A late-season cold front put a little chill in the air and breeze on the water, but it hasn't stopped 15 junior teams, 77 inshore teams and nine offshore teams from competing in this weekend's 31st annual Crosthwait Memorial Fishing Tournament.
Winds out of the north gusted at more than 40 miles per hour in the Gulf of Mexico on Friday morning, kicking seas up to nearly 8 feet at buoys 100-miles offshore. With such rough seas, the Triple Crown Billfish Division was postponed. The anticipated Thursday departure would have been dangerous given those conditions.
As of Saturday afternoon, improved weather allowed the remaining offshore division boats to venture into the Gulf of Mexico and should once again provide crowd-pleasing catches at Sunday's weigh-in. Buoys now report 2- to 3-foot seas, which is about an average day in the Gulf.
Inshore is the most competitive division, with the area's best amateur anglers looking for the best six-fish catch. Two years ago, Bryce Johnson and team Locomotive Breath took home first place. Last year, the team brought home second. Having fished in the Crosthwait since 1991, Johnson knows this tournament is not for the faint of heart and being patient pays off.
"This year we haven't pressured our fish, and we trust our spots," Johnson said. "Our plan is to target quality trout and big snook." Last year, their catch included 42- and 41-inch snook, 32- and 28-inch redfish, and 27- and 25-inch trout for a total of 388 points, enough to win the Crosthwait.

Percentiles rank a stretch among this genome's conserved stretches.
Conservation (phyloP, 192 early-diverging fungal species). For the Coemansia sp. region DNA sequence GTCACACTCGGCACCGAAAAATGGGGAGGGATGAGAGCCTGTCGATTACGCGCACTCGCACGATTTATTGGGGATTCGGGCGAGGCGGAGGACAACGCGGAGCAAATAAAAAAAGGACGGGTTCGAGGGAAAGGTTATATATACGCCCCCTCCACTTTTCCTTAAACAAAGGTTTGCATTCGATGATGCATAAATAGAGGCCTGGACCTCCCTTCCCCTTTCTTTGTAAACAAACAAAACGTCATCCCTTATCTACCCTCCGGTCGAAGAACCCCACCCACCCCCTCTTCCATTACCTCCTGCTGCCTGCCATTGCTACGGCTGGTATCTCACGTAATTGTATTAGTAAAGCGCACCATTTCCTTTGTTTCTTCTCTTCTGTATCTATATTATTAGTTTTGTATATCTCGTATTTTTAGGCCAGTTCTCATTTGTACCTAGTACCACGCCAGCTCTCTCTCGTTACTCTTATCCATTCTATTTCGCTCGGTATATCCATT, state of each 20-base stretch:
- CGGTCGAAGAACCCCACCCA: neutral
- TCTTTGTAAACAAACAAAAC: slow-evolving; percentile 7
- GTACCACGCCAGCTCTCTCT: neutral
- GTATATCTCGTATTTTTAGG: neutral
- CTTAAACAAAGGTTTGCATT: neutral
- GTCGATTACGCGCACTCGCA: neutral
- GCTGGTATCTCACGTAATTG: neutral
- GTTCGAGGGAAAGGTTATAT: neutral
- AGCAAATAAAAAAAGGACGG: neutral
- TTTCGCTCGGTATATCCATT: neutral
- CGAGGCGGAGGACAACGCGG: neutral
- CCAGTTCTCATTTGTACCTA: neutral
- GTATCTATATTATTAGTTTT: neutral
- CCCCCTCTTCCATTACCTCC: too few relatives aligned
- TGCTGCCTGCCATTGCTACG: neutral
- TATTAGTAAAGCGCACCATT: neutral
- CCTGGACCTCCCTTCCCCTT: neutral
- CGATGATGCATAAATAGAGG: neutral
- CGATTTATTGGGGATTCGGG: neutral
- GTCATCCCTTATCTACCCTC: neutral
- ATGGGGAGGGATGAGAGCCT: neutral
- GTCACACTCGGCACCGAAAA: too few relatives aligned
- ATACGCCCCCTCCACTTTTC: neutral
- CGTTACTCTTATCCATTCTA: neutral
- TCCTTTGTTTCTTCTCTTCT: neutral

"We hope for rough weather to get the big fish biting and expect around 380 points to win this year," Johnson said.
There are a few variables at play that will sway this year's tournament. The first is the high pressure that pushed in behind the cold front. That does not bode well for getting fish to eat. Bluebird skies could make for a slow fishing day, especially on the flats.
The second will be the "other" fish that get big points. This tournament is about more than just redfish, snook and trout. There have been many recent catches of large cobia and permit in the bays and artificial reefs, both of which bring big points for teams. A 50-pound cobia is worth 115 points, which easily surpasses any other possible catch. Any team bringing a few big cobia and permit to the dock will be in the running for first place.
Everything will be decided Sunday afternoon with the weigh-in at the Bradenton Yacht Club starting at 7 a.m. The majority of boats will fish up until the noon cutoff, hitting the scales shortly after. Look for a full report in Monday's editions of the Bradenton Herald.